# Enter the Lambda

From HaskellWiki

Do not try to change the state; that's impossible. Instead only try to realize the truth: There is no state.

```
-- ---------------------------------------------------------------------------
-- | A parameterizable state monad where /s/ is the type of the state
-- to carry and /a/ is the type of the /return value/.
newtype State s a = State { runState :: s -> (a, s) }
-- |Evaluate this state monad with the given initial state,throwing
-- away the final state. Very much like @fst@ composed with
-- @runstate@.
evalState :: State s a -- ^The state to evaluate
-> s -- ^An initial value
-> a -- ^The return value of the state application
evalState m s = fst (runState m s)
-- |Execute this state and return the new state, throwing away the
-- return value. Very much like @snd@ composed with
-- @runstate@.
execState :: State s a -- ^The state to evaluate
-> s -- ^An initial value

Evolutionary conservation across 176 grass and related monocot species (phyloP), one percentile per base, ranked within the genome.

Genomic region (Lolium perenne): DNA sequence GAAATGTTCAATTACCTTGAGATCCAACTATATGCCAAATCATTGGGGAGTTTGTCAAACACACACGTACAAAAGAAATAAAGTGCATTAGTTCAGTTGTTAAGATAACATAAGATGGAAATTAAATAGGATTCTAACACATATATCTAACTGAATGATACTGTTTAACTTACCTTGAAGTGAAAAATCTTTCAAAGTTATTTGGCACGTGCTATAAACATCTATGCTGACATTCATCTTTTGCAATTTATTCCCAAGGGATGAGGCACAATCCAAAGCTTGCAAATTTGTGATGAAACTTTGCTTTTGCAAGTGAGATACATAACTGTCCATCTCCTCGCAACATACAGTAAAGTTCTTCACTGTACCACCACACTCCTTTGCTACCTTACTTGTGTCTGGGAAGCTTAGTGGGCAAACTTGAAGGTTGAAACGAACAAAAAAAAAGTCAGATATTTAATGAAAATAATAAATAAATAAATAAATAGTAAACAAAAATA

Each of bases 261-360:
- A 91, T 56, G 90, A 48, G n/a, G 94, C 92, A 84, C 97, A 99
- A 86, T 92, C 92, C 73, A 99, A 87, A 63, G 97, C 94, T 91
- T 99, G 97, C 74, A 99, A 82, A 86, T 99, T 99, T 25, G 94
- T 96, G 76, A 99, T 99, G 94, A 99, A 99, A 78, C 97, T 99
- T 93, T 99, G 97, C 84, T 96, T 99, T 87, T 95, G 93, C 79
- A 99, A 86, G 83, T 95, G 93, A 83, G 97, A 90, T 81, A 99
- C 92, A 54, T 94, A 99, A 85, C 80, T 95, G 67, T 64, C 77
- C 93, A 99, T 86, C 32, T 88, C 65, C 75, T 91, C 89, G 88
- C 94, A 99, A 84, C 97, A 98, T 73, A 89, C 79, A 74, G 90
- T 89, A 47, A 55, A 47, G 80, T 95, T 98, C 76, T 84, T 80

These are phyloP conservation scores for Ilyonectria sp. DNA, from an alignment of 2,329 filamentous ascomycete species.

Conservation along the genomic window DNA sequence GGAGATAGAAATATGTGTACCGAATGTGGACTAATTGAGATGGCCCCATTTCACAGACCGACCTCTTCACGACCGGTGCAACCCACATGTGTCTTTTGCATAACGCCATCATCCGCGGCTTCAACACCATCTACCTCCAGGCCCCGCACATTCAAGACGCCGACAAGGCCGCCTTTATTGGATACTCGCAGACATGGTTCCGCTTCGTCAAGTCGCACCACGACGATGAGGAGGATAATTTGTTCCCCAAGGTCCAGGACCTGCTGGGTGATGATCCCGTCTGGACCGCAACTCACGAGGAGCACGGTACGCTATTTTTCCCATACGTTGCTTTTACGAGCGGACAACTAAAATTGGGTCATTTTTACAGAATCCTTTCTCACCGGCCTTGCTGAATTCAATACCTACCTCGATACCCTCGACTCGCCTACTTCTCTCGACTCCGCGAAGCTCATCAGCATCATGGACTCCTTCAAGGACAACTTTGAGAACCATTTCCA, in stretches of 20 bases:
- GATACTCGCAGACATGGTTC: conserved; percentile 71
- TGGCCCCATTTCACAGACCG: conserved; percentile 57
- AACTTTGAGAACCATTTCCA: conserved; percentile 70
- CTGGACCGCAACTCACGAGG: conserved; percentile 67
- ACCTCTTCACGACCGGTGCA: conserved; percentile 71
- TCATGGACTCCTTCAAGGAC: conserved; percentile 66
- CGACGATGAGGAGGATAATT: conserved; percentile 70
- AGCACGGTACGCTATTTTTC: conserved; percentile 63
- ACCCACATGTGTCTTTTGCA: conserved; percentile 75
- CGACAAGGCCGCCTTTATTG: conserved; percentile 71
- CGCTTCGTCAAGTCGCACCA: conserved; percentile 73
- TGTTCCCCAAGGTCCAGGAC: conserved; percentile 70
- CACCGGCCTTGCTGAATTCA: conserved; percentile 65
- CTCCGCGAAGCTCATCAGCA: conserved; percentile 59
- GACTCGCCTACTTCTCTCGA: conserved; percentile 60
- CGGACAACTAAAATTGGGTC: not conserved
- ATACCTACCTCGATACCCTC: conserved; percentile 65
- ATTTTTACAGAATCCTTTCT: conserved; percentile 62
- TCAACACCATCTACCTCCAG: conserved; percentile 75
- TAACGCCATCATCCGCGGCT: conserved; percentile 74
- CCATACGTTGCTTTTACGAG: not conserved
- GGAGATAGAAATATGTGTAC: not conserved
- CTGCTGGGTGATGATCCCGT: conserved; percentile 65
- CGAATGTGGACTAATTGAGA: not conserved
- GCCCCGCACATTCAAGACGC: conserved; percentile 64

-> s -- ^The new state
execState m s = snd (runState m s)
-- |Map a stateful computation from one (return value, state) pair to
-- another. For instance, to convert numberTree from a function that
-- returns a tree to a function that returns the sum of the numbered
-- tree (see the Examples section for numberTree and sumTree) you may
-- write:
--
-- > sumNumberedTree :: (Eq a) => Tree a -> State (Table a) Int
-- > sumNumberedTree = mapState (\ (t, tab) -> (sumTree t, tab)) . numberTree
mapState :: ((a, s) -> (b, s)) -> State s a -> State s b
mapState f m = State $ f . runState m
-- |Apply this function to this state and return the resulting state.
withState :: (s -> s) -> State s a -> State s a
withState f m = State $ runState m . f
instance Functor (State s) where
fmap f m = State $ \s -> let
(a, s') = runState m s
in (f a, s')
instance Monad (State s) where
return a = State $ \s -> (a, s)
m >>= k = State $ \s -> let
(a, s') = runState m s
in runState (k a) s'
instance MonadFix (State s) where
mfix f = State $ \s -> let (a, s') = runState (f a) s in (a, s')
instance MonadState s (State s) where
get = State $ \s -> (s, s)
put s = State $ \_ -> ((), s)
```